Lúnasa, Lá Nua (Lúnasa Records, 2010)

Lúnasa were one of my favorite Irish bands of the late 90s and early 00s. They have kept a relatively low profile recently, but in 2010 they released their first studio album in four years and seventh overall, called Lá Nua (New Day). Like their previous work, Lá Nua contains a number of decent sets of tunes and a couple of very good ones.

The core of Lúnasa remains intact for the new album. Séan Smyth (fiddle and whistles), Kevin Crawford (flutes and whistles), Trevor Hutchinson (upright bass, still best known in rock circles for his work with The Waterboys) and Cillian Vallely (pipes and whistles) have now been playing together for well over a decade. The newest member is guitarist Paul Meehan, who replaced Donogh Hennessy. The basic sound of Lúnasa hasn't really changed over the years. They play a standard mixture of traditional and self-composed jigs, reels, airs, waltzes and hornpipes. The primary twist in their music comes from Hutchinson's jazz-infuenced bass lines. Admittedly, the formula can sometimes come across as redundant. Like the other good Irish bands, however, Lúnasa make it work with strong musicianship and chemistry, along with the ability to occasionally put a particularly good arrangement to a particularly good tune. Examples of this on Lá Nua include a really nice traditional waltz called "Ridées Six Temps" at the end of a set called "Tro Breizh." "Unapproved Road" is a fine set of reels on the subtler side, and "The Shore House" is a good lively set to close the album.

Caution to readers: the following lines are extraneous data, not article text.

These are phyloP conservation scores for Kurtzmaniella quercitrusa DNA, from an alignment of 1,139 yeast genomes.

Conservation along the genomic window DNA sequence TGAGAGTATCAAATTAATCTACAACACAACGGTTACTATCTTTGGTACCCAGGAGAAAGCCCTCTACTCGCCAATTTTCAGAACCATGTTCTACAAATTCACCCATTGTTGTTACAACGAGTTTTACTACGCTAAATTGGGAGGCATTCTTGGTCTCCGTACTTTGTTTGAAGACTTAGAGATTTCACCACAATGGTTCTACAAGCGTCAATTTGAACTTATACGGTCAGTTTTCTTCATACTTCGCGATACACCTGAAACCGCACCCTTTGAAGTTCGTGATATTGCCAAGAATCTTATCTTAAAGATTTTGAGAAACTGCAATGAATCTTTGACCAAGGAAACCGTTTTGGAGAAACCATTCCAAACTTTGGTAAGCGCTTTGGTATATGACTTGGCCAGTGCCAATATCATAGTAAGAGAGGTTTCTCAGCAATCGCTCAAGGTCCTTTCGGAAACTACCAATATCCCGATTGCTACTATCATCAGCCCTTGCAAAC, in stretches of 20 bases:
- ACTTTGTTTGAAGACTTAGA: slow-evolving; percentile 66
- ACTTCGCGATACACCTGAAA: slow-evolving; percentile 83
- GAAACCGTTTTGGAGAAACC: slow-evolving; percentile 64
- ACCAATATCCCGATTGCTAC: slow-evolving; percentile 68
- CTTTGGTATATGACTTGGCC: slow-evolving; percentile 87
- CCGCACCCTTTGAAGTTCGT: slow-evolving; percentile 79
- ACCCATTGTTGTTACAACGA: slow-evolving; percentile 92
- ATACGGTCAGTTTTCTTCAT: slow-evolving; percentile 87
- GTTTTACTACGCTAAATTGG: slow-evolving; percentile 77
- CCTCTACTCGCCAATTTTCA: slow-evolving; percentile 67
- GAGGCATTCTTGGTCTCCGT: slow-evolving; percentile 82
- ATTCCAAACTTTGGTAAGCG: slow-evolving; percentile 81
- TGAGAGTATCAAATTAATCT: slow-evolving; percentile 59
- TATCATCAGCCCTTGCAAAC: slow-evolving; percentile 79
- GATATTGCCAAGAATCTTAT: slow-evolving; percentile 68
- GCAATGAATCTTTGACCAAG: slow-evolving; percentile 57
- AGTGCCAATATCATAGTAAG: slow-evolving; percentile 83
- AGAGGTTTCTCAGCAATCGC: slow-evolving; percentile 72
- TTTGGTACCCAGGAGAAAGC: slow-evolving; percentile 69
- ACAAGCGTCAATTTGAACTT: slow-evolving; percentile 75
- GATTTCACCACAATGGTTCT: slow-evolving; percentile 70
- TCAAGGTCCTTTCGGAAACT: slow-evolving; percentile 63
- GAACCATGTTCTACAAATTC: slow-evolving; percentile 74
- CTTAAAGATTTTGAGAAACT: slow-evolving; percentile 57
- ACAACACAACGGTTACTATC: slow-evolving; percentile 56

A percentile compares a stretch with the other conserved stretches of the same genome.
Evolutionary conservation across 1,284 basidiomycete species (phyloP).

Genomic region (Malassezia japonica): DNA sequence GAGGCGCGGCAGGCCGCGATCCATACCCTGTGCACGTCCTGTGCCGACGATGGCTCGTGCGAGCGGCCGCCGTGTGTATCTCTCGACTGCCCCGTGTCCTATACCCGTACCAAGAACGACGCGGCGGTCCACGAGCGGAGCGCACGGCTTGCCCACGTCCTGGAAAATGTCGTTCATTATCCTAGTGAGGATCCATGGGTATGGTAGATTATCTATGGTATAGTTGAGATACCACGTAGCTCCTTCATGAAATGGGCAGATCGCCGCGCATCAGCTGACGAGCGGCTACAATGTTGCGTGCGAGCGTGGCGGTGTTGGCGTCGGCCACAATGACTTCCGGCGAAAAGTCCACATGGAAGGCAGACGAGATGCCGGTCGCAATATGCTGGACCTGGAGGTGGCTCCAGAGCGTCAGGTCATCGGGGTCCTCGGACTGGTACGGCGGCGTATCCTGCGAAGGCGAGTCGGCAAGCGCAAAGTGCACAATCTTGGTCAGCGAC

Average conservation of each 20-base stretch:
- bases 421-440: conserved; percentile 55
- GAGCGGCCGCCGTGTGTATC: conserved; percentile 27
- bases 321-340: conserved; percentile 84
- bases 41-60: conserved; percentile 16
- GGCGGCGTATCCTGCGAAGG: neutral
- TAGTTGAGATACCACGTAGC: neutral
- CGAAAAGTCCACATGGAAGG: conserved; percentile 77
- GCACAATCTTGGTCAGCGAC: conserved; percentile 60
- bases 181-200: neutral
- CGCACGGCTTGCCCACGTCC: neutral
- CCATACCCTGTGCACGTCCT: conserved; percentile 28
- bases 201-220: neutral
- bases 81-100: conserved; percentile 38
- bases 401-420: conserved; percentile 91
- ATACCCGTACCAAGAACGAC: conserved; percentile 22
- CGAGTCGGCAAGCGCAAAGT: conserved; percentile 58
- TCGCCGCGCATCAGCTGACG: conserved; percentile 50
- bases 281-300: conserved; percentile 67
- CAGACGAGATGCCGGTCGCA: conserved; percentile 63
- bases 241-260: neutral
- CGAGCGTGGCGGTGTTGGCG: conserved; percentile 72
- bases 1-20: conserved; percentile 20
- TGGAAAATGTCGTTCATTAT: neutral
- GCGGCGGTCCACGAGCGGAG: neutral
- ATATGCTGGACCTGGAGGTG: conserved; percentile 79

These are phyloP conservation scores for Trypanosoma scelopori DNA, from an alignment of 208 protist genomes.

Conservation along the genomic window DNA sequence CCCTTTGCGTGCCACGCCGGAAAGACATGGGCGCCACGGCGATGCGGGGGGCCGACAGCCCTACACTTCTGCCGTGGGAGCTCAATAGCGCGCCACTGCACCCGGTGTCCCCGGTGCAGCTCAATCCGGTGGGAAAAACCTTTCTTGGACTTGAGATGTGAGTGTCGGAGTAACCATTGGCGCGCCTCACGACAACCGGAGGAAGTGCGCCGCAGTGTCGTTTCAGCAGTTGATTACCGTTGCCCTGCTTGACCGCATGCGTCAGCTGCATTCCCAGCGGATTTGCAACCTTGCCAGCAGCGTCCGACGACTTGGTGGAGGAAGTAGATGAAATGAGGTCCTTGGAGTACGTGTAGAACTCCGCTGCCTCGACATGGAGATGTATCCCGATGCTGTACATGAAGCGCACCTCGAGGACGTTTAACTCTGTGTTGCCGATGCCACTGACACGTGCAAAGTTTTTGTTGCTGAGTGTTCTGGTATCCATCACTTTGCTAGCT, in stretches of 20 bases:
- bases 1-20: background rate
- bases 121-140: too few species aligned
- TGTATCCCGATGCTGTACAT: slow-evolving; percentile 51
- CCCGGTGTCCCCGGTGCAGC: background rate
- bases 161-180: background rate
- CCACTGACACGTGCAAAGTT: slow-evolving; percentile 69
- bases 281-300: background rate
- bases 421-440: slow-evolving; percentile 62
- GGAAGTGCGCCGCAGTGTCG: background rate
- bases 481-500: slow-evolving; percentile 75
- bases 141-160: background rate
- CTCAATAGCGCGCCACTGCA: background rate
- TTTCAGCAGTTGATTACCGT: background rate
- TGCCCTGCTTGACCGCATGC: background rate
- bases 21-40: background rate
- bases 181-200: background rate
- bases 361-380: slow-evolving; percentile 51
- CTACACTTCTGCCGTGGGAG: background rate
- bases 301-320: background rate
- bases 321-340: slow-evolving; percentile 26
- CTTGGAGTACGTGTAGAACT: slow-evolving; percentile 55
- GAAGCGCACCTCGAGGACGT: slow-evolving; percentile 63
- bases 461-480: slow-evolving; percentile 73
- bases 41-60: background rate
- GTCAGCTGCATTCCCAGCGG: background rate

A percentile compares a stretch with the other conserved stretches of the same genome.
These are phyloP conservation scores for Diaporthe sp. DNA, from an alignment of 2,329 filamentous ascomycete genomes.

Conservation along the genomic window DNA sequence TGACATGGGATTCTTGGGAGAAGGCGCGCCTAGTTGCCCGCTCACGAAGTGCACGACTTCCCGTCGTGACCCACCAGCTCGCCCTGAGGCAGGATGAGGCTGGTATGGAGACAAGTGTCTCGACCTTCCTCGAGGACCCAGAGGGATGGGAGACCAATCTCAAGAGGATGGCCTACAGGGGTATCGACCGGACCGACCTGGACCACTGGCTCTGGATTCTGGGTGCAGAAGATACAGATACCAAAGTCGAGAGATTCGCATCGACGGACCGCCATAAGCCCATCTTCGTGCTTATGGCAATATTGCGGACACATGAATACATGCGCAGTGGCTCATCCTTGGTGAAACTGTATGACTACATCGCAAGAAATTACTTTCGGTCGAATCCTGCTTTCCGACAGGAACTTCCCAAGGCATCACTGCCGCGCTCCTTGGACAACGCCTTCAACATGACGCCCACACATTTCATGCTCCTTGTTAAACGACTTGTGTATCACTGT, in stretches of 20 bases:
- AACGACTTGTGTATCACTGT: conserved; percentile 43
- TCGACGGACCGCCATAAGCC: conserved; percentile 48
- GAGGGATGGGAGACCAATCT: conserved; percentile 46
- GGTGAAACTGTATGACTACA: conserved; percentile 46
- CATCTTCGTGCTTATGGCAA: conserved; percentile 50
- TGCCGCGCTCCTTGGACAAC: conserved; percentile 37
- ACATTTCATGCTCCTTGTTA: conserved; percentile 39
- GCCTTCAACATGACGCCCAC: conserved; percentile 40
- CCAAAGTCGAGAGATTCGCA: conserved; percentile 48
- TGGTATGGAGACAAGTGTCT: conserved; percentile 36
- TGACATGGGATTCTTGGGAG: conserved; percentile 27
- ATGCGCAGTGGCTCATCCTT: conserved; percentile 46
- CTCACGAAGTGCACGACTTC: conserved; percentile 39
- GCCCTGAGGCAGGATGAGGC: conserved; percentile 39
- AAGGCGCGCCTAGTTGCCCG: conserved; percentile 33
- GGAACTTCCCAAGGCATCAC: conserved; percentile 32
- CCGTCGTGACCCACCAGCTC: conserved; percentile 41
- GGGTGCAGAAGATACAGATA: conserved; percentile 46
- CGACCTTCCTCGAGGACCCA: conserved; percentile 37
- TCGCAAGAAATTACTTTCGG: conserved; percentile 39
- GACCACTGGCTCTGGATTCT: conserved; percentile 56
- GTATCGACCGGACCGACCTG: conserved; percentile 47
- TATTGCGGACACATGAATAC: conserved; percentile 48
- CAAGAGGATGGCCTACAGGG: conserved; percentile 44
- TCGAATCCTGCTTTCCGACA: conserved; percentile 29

I've had a tendency to go through stretches where I listen to a lot of Irish music over a couple of months, and then put it away for a while. So sometimes a standard set of jigs and reels can leave me with a "been there, done that" feel, and other times the same recording can hit me like a breath of fresh air. I think my overall impression of Lá Nua benefits from the fact that I hadn't touched base with Lúnasa in a while. But I had good reasons to like them in the first place, and if you're looking for an Irish fix this album will do nicely.

Overall grade: B+

reviewed by Scott

"The Raven's Rock"

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